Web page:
To see a view of what an African country will look like in 20 years, sit in a university class today. Africa’s future progress, or the lack of it, is linked in one room. To explain with a statistic. Only 5 percent of the young people in sub-Saharan Africa attend university. This percentage is so small that you can be sure that those few Africans in universities will be running the show in 20 or 30 years or not considering the rates of unemployment in Africa. The coming leaders in business and government, the professionals, engineers, and managers who will be responsible for tomorrow’s infrastructure, education, health, and other sectors are sitting in a college classroom today.
Consider then, in the near future, whether this influential 5 percent will play a positive role in creating a healthier, more productive, and more just future for Africa. Will they have strong ethics and a concern for the vices such as corruption, regardless of ethnicity, religion, gender, or class? Will they be innovative thinkers, ready to develop creative solutions? Will they have a creative mindset, ready to work hard and help Africa’s private sector thrive? Or will the world watch as Africa’s next influential 5 percent remain a leadership rotten by corruption and inefficiency?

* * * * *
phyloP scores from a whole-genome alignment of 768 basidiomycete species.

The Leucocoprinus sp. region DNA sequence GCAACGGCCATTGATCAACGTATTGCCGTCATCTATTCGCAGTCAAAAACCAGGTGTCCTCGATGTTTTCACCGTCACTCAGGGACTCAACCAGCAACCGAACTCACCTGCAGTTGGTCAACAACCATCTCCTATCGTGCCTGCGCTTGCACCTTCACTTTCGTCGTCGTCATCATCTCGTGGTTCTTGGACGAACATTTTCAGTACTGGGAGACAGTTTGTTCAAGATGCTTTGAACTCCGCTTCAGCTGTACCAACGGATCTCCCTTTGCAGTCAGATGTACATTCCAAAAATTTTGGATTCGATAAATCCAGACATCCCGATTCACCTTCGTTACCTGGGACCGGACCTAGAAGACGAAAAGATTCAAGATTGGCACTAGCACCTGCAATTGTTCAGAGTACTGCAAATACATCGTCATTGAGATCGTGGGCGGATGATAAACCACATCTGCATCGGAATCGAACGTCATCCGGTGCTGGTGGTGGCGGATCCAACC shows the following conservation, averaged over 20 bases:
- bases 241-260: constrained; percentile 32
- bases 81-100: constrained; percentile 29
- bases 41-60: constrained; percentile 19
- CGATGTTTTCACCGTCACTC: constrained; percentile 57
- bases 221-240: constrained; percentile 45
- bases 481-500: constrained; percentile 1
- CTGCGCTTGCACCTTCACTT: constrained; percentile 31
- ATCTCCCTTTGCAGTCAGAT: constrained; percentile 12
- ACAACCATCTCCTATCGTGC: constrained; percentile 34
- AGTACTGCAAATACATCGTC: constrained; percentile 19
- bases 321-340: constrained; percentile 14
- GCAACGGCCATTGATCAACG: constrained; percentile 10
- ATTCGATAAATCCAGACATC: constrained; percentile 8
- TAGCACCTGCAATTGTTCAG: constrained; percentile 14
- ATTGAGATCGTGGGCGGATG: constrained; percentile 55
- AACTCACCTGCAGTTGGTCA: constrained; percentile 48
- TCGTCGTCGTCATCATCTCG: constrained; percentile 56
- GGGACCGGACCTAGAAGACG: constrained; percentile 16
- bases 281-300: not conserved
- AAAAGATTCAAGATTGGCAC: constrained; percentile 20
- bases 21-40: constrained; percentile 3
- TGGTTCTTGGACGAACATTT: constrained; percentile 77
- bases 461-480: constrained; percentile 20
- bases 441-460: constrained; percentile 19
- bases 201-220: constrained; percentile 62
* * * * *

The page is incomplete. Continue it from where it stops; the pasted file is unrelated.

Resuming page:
I grew up during Kenya’s chaotic Moi dictatorship. The economy was so dysfunctional that finding food was a daily challenge for most families, including mine. It was illegal at one point for people to criticize the government to make a point, or even to have a substantial reason for change. The result: huge shortages of goods, and an economy with no fight against declines in agricultural output. When I earned a scholarship to United States International University Africa, a new way of questioning, developing, and testing ideas was revealed to me. I majored in International Relations and Diplomacy, but I was also challenged and enriched by liberal arts classes. My mind was opened up to the world, my mind became a global village and i was able to understand how we were being oppressed in Kenya and Africa as a whole.
Africa needs homegrown, local talent in every position to solve today’s problems and prevent tomorrow’s catastrophes. Examples abound. Our graduates have developed financial products for mobile phones like Mpesa in Kenya. They are working in Africa’s emerging finance sector, attracting needed capital for local ventures. why not harness this talent and make our future brighter? however we have to change the perspective on how we think and how we act as Africans, the talent is there to be harnessed as a people but aspects such as unemployment and corruption push as back.